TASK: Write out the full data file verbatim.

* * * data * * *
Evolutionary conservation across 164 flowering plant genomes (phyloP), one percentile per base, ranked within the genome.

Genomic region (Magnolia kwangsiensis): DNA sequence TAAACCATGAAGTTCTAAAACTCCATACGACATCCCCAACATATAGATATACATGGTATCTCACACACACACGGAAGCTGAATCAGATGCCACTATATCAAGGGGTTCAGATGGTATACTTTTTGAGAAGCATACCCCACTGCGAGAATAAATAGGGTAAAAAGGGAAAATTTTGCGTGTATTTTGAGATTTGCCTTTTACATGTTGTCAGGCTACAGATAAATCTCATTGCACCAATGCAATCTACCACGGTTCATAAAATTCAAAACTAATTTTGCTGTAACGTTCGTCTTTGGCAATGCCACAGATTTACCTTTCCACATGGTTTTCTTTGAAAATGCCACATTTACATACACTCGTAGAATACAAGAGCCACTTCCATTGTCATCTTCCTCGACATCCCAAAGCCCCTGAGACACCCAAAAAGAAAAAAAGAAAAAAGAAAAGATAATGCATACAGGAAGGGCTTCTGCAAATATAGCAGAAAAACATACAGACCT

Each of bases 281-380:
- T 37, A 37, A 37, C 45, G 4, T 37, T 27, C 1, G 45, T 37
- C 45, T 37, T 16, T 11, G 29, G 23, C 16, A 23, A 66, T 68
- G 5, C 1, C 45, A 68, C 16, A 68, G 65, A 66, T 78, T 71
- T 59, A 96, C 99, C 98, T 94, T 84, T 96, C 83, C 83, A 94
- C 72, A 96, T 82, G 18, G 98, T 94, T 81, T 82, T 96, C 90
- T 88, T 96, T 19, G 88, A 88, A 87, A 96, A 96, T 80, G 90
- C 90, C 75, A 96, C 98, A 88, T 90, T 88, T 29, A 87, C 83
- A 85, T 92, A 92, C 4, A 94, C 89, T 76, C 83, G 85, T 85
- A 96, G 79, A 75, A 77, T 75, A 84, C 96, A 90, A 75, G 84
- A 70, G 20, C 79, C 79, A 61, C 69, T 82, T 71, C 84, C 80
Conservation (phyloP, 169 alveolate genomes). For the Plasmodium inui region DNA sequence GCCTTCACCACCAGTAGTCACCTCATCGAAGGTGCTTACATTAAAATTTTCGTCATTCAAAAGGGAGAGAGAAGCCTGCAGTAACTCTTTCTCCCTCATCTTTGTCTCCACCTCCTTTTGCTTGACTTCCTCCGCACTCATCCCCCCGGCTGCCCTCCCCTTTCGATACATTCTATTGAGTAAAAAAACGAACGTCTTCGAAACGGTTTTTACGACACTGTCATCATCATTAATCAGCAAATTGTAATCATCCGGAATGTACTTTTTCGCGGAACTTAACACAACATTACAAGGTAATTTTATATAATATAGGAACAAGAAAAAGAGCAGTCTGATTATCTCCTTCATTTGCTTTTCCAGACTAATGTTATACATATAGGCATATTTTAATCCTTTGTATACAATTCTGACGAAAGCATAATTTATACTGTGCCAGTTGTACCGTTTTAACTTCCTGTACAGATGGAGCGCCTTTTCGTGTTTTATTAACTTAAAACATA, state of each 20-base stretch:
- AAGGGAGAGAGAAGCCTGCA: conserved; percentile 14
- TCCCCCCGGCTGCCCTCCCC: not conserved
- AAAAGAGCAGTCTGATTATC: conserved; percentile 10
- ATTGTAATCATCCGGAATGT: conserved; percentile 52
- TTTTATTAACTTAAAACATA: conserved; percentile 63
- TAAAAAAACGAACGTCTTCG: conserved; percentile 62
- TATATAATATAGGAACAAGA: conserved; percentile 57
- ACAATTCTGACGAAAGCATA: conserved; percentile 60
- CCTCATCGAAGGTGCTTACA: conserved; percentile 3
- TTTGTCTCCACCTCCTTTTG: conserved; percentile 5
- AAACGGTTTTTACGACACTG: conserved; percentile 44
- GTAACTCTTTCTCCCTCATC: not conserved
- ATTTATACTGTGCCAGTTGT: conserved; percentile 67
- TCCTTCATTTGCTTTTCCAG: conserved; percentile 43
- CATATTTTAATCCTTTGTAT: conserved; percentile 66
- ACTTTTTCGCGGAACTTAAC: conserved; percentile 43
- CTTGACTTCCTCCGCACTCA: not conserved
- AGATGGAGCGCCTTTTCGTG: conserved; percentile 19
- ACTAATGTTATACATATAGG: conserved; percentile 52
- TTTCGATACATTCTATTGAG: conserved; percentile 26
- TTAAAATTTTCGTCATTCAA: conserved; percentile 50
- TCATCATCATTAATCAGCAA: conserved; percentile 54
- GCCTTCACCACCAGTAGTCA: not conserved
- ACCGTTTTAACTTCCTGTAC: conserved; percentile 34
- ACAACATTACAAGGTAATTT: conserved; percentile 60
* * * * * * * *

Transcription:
Evolutionary conservation across 164 flowering plant genomes (phyloP), one percentile per base, ranked within the genome.

Genomic region (Magnolia kwangsiensis): DNA sequence TAAACCATGAAGTTCTAAAACTCCATACGACATCCCCAACATATAGATATACATGGTATCTCACACACACACGGAAGCTGAATCAGATGCCACTATATCAAGGGGTTCAGATGGTATACTTTTTGAGAAGCATACCCCACTGCGAGAATAAATAGGGTAAAAAGGGAAAATTTTGCGTGTATTTTGAGATTTGCCTTTTACATGTTGTCAGGCTACAGATAAATCTCATTGCACCAATGCAATCTACCACGGTTCATAAAATTCAAAACTAATTTTGCTGTAACGTTCGTCTTTGGCAATGCCACAGATTTACCTTTCCACATGGTTTTCTTTGAAAATGCCACATTTACATACACTCGTAGAATACAAGAGCCACTTCCATTGTCATCTTCCTCGACATCCCAAAGCCCCTGAGACACCCAAAAAGAAAAAAAGAAAAAAGAAAAGATAATGCATACAGGAAGGGCTTCTGCAAATATAGCAGAAAAACATACAGACCT

Each of bases 281-380:
- T 37, A 37, A 37, C 45, G 4, T 37, T 27, C 1, G 45, T 37
- C 45, T 37, T 16, T 11, G 29, G 23, C 16, A 23, A 66, T 68
- G 5, C 1, C 45, A 68, C 16, A 68, G 65, A 66, T 78, T 71
- T 59, A 96, C 99, C 98, T 94, T 84, T 96, C 83, C 83, A 94
- C 72, A 96, T 82, G 18, G 98, T 94, T 81, T 82, T 96, C 90
- T 88, T 96, T 19, G 88, A 88, A 87, A 96, A 96, T 80, G 90
- C 90, C 75, A 96, C 98, A 88, T 90, T 88, T 29, A 87, C 83
- A 85, T 92, A 92, C 4, A 94, C 89, T 76, C 83, G 85, T 85
- A 96, G 79, A 75, A 77, T 75, A 84, C 96, A 90, A 75, G 84
- A 70, G 20, C 79, C 79, A 61, C 69, T 82, T 71, C 84, C 80
Conservation (phyloP, 169 alveolate genomes). For the Plasmodium inui region DNA sequence GCCTTCACCACCAGTAGTCACCTCATCGAAGGTGCTTACATTAAAATTTTCGTCATTCAAAAGGGAGAGAGAAGCCTGCAGTAACTCTTTCTCCCTCATCTTTGTCTCCACCTCCTTTTGCTTGACTTCCTCCGCACTCATCCCCCCGGCTGCCCTCCCCTTTCGATACATTCTATTGAGTAAAAAAACGAACGTCTTCGAAACGGTTTTTACGACACTGTCATCATCATTAATCAGCAAATTGTAATCATCCGGAATGTACTTTTTCGCGGAACTTAACACAACATTACAAGGTAATTTTATATAATATAGGAACAAGAAAAAGAGCAGTCTGATTATCTCCTTCATTTGCTTTTCCAGACTAATGTTATACATATAGGCATATTTTAATCCTTTGTATACAATTCTGACGAAAGCATAATTTATACTGTGCCAGTTGTACCGTTTTAACTTCCTGTACAGATGGAGCGCCTTTTCGTGTTTTATTAACTTAAAACATA, state of each 20-base stretch:
- AAGGGAGAGAGAAGCCTGCA: conserved; percentile 14
- TCCCCCCGGCTGCCCTCCCC: not conserved
- AAAAGAGCAGTCTGATTATC: conserved; percentile 10
- ATTGTAATCATCCGGAATGT: conserved; percentile 52
- TTTTATTAACTTAAAACATA: conserved; percentile 63
- TAAAAAAACGAACGTCTTCG: conserved; percentile 62
- TATATAATATAGGAACAAGA: conserved; percentile 57
- ACAATTCTGACGAAAGCATA: conserved; percentile 60
- CCTCATCGAAGGTGCTTACA: conserved; percentile 3
- TTTGTCTCCACCTCCTTTTG: conserved; percentile 5
- AAACGGTTTTTACGACACTG: conserved; percentile 44
- GTAACTCTTTCTCCCTCATC: not conserved
- ATTTATACTGTGCCAGTTGT: conserved; percentile 67
- TCCTTCATTTGCTTTTCCAG: conserved; percentile 43
- CATATTTTAATCCTTTGTAT: conserved; percentile 66
- ACTTTTTCGCGGAACTTAAC: conserved; percentile 43
- CTTGACTTCCTCCGCACTCA: not conserved
- AGATGGAGCGCCTTTTCGTG: conserved; percentile 19
- ACTAATGTTATACATATAGG: conserved; percentile 52
- TTTCGATACATTCTATTGAG: conserved; percentile 26
- TTAAAATTTTCGTCATTCAA: conserved; percentile 50
- TCATCATCATTAATCAGCAA: conserved; percentile 54
- GCCTTCACCACCAGTAGTCA: not conserved
- ACCGTTTTAACTTCCTGTAC: conserved; percentile 34
- ACAACATTACAAGGTAATTT: conserved; percentile 60